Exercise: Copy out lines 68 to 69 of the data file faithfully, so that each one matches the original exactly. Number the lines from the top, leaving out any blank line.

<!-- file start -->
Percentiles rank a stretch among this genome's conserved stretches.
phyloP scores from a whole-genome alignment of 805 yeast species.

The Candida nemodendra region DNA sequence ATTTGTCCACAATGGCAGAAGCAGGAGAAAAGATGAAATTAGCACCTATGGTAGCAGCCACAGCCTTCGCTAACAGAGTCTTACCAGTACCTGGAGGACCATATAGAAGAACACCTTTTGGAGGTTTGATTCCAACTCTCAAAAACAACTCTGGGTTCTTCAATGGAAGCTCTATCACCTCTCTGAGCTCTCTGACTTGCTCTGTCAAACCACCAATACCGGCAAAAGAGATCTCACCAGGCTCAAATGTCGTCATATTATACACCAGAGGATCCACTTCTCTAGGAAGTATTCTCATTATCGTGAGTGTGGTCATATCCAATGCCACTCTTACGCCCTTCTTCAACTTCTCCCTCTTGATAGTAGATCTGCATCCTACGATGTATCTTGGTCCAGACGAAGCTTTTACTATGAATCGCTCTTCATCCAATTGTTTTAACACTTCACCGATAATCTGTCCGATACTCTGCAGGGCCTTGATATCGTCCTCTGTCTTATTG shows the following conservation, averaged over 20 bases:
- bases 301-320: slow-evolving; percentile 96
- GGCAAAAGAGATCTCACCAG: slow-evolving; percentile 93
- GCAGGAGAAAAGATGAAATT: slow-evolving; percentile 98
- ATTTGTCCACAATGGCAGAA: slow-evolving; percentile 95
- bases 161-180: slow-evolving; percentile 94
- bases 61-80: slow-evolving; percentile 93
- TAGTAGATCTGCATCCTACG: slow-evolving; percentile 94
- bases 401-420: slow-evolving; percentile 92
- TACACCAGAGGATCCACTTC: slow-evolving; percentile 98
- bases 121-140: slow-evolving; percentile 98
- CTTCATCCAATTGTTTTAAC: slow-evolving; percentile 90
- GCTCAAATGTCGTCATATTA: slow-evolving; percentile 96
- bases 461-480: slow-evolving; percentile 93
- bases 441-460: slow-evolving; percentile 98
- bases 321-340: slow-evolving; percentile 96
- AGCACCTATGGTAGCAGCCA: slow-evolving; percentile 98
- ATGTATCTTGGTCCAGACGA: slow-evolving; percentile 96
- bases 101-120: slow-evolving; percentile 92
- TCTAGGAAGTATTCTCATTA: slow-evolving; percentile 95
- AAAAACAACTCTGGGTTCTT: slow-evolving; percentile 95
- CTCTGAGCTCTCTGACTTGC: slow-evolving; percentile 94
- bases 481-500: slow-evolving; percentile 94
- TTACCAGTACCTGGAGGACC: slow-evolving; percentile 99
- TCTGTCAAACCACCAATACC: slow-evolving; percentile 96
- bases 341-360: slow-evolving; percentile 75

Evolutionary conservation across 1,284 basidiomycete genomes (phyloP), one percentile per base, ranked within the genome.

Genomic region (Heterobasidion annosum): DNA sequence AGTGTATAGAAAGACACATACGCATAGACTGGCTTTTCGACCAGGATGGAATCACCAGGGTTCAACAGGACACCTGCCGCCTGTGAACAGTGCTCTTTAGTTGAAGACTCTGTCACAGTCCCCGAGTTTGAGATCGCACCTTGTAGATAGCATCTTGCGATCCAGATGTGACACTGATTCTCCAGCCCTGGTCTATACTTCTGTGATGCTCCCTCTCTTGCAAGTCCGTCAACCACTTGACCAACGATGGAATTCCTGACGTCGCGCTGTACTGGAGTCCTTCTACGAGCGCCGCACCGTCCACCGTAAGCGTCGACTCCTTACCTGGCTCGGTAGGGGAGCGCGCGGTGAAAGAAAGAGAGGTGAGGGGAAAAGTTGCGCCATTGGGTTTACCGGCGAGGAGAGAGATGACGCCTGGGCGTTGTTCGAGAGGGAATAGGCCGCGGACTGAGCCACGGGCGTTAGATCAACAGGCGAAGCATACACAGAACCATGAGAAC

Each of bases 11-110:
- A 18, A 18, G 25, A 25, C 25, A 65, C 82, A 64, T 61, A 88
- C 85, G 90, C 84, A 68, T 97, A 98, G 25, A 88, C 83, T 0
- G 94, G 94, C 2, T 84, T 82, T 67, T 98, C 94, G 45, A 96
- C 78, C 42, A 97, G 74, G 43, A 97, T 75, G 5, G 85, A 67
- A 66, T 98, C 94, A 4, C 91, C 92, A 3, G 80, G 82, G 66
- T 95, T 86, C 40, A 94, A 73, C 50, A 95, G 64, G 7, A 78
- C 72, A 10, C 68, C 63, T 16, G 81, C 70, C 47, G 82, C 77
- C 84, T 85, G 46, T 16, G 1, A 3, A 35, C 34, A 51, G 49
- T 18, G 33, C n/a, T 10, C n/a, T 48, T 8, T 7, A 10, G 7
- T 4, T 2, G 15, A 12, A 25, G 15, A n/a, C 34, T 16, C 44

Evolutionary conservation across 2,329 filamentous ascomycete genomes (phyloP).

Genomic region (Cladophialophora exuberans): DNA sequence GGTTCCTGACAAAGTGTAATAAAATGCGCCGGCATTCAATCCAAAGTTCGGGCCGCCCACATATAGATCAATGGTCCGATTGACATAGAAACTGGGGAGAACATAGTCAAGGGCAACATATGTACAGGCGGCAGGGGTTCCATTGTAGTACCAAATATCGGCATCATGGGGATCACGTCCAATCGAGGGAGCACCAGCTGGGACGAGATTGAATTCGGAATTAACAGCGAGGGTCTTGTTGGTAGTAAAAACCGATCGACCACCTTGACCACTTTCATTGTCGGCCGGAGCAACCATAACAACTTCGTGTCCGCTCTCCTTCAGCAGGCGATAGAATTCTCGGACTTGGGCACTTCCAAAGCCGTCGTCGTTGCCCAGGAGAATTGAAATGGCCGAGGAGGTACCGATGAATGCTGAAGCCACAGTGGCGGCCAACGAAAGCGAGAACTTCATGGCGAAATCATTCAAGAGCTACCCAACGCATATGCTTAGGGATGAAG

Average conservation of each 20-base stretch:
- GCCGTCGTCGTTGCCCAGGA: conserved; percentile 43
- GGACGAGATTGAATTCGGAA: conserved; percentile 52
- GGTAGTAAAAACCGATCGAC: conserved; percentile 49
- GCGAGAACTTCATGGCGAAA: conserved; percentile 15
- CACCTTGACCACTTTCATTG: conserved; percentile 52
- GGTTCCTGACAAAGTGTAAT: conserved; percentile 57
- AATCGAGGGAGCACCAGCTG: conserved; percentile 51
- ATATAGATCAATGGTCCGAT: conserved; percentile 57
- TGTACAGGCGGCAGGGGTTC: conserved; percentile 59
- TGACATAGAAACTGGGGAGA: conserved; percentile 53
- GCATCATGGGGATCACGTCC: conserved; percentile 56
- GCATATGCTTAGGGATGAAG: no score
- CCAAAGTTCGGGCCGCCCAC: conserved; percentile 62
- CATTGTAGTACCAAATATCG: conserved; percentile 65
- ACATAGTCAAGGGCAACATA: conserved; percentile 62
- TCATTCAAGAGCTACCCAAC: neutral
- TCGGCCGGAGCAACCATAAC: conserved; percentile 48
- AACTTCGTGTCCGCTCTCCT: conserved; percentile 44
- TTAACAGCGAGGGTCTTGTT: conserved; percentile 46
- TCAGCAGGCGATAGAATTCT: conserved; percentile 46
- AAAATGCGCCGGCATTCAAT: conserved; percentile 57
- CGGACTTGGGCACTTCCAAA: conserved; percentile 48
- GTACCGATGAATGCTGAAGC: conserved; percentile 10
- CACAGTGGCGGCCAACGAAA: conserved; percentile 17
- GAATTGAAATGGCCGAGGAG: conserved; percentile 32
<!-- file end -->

- CACAGTGGCGGCCAACGAAA: conserved; percentile 17
- GAATTGAAATGGCCGAGGAG: conserved; percentile 32